The National Institute for Materials Science in Japan succeeded in fabricating mesoporous Prussian blue, in which an extremely large number of nanosized pores (mesoporous) are formed in the crystal structure of the material.
This research result was achieved by a team headed by Dr. Yusuke Yamauchi, a MANA Scientist at the NIMS International Center for Materials Nanoarchitectonics, and Dr. Hu Ming, who is a Postdoctoral Researcher at MANA.
Prussian blue has a high cesium adsorption capacity, on the same level as natural minerals such as zeolite. To date, various attempts have been made to increase the adsorption capacity of Prussian blue by increasing its surface area by refinement/fabrication of mesoporous materials. However, with the conventional synthesis process for mesoporous material, the crystallinity of Prussian blue was greatly reduced by refinement, and the expected increase in surface area was not obtained. Therefore, the development of a new synthesis technique which increases the area of Prussian blue while maintaining its crystallinity, and thereby maximizes its adsorption capacity, was indispensable.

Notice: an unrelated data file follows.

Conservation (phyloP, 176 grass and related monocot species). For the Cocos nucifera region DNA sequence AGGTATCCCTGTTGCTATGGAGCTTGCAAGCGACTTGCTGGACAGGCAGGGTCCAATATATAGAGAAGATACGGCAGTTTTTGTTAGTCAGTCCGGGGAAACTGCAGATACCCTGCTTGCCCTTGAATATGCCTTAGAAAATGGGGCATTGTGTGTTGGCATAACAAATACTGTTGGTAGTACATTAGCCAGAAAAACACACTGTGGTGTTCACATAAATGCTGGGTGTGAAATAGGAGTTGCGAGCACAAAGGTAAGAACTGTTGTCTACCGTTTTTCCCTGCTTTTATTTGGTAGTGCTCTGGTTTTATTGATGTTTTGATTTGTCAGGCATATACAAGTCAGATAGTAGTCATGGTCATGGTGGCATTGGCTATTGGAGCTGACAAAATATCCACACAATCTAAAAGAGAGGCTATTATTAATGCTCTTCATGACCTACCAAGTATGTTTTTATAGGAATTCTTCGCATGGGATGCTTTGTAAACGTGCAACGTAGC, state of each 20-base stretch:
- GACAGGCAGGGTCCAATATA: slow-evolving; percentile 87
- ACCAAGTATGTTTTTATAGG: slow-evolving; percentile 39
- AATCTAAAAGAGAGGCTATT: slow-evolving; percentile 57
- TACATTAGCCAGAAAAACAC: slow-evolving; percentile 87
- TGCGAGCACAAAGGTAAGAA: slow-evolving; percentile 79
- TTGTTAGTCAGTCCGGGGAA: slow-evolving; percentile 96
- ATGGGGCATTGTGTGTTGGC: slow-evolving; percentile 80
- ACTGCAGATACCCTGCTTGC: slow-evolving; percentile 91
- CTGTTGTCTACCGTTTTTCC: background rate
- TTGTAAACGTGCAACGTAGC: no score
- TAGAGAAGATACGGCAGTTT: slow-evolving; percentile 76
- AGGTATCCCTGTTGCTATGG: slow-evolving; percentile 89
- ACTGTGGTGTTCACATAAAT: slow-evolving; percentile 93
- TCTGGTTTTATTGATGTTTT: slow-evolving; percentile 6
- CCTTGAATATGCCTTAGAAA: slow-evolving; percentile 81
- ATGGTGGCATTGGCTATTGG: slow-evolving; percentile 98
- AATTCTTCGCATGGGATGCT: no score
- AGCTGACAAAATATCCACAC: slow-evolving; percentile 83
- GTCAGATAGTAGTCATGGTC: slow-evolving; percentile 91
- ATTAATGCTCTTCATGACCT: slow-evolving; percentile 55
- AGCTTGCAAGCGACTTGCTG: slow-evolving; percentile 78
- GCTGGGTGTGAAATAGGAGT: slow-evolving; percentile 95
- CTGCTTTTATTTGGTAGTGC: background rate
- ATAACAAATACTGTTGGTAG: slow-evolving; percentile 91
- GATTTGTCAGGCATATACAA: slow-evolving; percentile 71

In this work, the NIMS researchers succeeded in fabricating nanoporous Prussian blue using a new etching type synthesis method. As illustrated in the accompanying figure, it was possible to induce spontaneous formation of an extremely large number of nanopores in particles of Prussian blue by adding water-soluble macromolecules to a solution in which nanoparticles of Prussian blue had been dispersed and stirring the resulting solution under an acidic condition.
The surface area showed a high value of more than 330m2/g, which is the largest area reported for Prussian blue until now and is also more than 10 times larger than the area of commercial Prussian blue particles. In a cesium adsorption experiment using this mesoporous Prussian blue, cesium adsorption was more than 8 times greater than that with the commercial Prussian blue. It is thought that a similar adsorption capacity can be expected in seawater. In order to further increase the cesium adsorption capacity of Prussian blue by metal replacement, the research team is attempting to apply this technique to Co-Fe Prussian blue analogues, etc. In the future, tests of these materials as adsorbents will be conducted, and development will be carried out with the aim of simplifying the process. As a result, development approaching practical applications, beginning with application to mass production, is expected.
The results were on December 19, 2011 in the online edition of the Angewandte Chemie International Edition (published by the German Chemical Society).
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